His importance is underlined further by a lack of alternatives. Mario Balotelli stepped in at West Ham in his role, and despite his prodigious talent and being a more natural finisher than Tevez, he is not ready for the responsibility full-time. Jo is not trusted centrally and Roque Santa Cruz and Emmanuel Adebayor are have both seemingly been cast out as pariahs. The price tag for Edin Dzeko may well have just increased by an extra few million or so.
What next then? As I mentioned City have been clever with their response. Tevez going public was designed to force the issue and City have put the ball firmly back in the court of the Tevez camp to now force a move. Tevez has spoken of wanting to move back to Argentina, but it is extremely unlikely (as we saw with Robinho) that a side would a) afford a fee commensurate with the amount of time left on his contract, and b) come anywhere close to matching his current wage.
The difficulty for Tevez is that a move to the Premier League or La Liga for instance immediately quashes the notion of homesickness, meaning it is either down to money or Mancini. If Tevez is aiming to 'take on' Mancini he is playing a dangerous game indeed. The board have been very firm in their backing of Mancini to date and it is unthinkable they would dispense with him to appease a player, regardless of it being one of the stature of Tevez. It will also mean that he sets himself up against the rest of the squad, who for all the talk of disharmony within it, have played with a unified spirit and bought into Mancini's ethos and methods. Tevez may be a popular figure at the club, but it is inconceivable this is the catalyst that triggers a squad mutiny.
Of course there is no guarantee that Tevez will be going anywhere; in fact, it will probably be the least surprising outcome of all. Tevez has three and a half years remaining on his contract, so there is no requirement to cash in or risk losing the player for nothing and as we saw with Wayne Rooney (whose on transfer request was far more acrimonious with club and fans) an improbable about-turn can happen. If he does remain at the club, Tevez will no longer be captain though. It is surely time for the armband to be passed to Vincent Kompany. Erudite, respected and a leadership figure, he was the ideal candidate before Tevez was given the job, and he should now take over on a full-time basis.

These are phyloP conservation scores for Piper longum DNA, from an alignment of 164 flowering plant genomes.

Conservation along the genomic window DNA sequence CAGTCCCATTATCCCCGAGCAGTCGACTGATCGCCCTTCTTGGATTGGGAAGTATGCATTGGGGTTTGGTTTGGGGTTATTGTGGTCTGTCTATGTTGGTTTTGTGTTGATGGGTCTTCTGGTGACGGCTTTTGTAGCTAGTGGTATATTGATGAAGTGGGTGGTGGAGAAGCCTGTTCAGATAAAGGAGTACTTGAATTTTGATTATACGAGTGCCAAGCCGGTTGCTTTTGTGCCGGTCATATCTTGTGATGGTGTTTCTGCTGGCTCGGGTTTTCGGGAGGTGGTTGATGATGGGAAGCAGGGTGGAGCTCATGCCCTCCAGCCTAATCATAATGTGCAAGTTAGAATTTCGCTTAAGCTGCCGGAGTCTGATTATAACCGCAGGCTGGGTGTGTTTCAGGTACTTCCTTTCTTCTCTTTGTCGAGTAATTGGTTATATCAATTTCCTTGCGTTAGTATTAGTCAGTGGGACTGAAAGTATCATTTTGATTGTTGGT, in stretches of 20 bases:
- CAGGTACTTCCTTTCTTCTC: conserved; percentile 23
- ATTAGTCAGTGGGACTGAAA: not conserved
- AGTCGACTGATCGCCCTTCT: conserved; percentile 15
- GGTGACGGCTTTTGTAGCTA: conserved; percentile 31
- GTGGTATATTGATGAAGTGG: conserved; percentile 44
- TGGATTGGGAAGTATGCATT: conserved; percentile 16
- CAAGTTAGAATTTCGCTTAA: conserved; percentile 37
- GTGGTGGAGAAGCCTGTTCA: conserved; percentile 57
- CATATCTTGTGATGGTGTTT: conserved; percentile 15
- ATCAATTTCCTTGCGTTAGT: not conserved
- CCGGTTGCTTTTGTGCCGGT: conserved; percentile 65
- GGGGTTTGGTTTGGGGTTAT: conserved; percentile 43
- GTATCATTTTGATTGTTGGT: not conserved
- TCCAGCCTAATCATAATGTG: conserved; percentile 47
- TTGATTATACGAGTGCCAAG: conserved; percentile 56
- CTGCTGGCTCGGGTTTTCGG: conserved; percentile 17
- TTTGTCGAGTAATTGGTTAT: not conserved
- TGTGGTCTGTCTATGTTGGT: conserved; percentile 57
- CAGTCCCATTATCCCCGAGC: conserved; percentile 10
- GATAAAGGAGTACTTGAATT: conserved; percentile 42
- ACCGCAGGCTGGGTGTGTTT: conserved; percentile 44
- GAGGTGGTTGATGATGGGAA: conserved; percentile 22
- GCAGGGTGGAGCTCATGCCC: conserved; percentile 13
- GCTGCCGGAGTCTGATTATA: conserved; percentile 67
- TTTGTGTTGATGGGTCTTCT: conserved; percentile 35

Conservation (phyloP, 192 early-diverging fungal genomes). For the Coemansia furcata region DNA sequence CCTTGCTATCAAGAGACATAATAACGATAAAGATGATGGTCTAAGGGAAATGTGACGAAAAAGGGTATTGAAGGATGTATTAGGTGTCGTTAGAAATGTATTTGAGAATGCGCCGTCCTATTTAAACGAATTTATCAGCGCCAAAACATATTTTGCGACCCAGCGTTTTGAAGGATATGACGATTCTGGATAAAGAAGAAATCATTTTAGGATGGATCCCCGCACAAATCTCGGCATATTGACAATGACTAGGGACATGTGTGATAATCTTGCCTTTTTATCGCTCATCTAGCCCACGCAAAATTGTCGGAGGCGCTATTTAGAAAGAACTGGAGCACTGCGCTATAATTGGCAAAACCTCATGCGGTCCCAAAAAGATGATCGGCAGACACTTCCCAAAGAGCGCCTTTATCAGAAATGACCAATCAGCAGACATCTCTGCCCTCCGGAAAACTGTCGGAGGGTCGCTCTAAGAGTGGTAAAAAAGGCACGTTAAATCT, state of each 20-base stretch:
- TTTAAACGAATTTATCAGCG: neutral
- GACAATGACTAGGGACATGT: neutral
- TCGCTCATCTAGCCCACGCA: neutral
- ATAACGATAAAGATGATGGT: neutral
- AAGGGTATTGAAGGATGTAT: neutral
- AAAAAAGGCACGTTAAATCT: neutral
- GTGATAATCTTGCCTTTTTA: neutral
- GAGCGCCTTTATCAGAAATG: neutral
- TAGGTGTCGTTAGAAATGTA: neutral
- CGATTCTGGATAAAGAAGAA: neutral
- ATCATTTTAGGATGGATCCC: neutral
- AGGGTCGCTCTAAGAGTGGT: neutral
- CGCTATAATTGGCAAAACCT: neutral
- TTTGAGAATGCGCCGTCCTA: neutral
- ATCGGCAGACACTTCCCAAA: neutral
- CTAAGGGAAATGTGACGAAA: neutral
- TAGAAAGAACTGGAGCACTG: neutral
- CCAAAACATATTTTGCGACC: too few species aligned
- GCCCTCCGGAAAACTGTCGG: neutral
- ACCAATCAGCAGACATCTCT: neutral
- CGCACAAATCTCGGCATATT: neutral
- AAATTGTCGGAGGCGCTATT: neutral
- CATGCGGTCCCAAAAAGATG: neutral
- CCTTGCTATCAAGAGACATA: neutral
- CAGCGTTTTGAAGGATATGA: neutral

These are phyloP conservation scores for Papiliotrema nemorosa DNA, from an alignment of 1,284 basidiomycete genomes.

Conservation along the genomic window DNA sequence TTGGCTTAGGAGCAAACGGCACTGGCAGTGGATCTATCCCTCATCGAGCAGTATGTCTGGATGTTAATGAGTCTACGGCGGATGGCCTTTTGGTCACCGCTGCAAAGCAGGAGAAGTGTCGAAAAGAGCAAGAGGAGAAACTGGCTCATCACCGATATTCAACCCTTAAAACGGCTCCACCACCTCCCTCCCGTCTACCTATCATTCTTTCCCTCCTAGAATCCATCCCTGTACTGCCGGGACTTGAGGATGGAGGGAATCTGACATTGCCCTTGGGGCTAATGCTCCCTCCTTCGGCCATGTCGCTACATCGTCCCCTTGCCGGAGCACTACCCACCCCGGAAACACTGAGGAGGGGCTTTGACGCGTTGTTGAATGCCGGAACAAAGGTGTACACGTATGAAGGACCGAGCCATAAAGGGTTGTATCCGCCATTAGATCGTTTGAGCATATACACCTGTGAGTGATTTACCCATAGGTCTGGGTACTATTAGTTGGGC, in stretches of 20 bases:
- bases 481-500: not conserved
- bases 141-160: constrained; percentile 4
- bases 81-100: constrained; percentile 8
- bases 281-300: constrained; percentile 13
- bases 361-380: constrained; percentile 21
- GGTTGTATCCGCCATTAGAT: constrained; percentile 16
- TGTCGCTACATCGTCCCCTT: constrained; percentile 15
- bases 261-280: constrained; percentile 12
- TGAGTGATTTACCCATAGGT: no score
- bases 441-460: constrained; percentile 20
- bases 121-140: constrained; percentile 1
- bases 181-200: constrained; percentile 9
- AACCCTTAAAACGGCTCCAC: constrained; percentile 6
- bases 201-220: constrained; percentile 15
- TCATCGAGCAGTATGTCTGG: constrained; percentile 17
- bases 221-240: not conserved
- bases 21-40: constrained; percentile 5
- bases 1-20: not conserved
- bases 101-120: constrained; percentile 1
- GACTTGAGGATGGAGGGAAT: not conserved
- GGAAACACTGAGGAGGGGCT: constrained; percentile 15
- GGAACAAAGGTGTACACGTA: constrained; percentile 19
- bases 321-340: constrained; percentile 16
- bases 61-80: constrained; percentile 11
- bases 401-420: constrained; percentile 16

It is set to be an interesting few days with spin, claim and counter-claim firing back and forth - and certainly adds some interest to my trip to Turin this week. Whatever the outcome, City have put themselves in a very good position this season - heavily influenced by Tevez of course - but cannot afford to let these levels drop as they seek to cement a top four spot and more.
There looks to be three basic choices - stay, go or 'agreement' on a transfer say in the summer or 18 months time, and in some ways the club have to look at United's handling of the Rooney situation and at least ensure that it is brought to a swift conclusion and keep matters focussed on the pitch, not off it.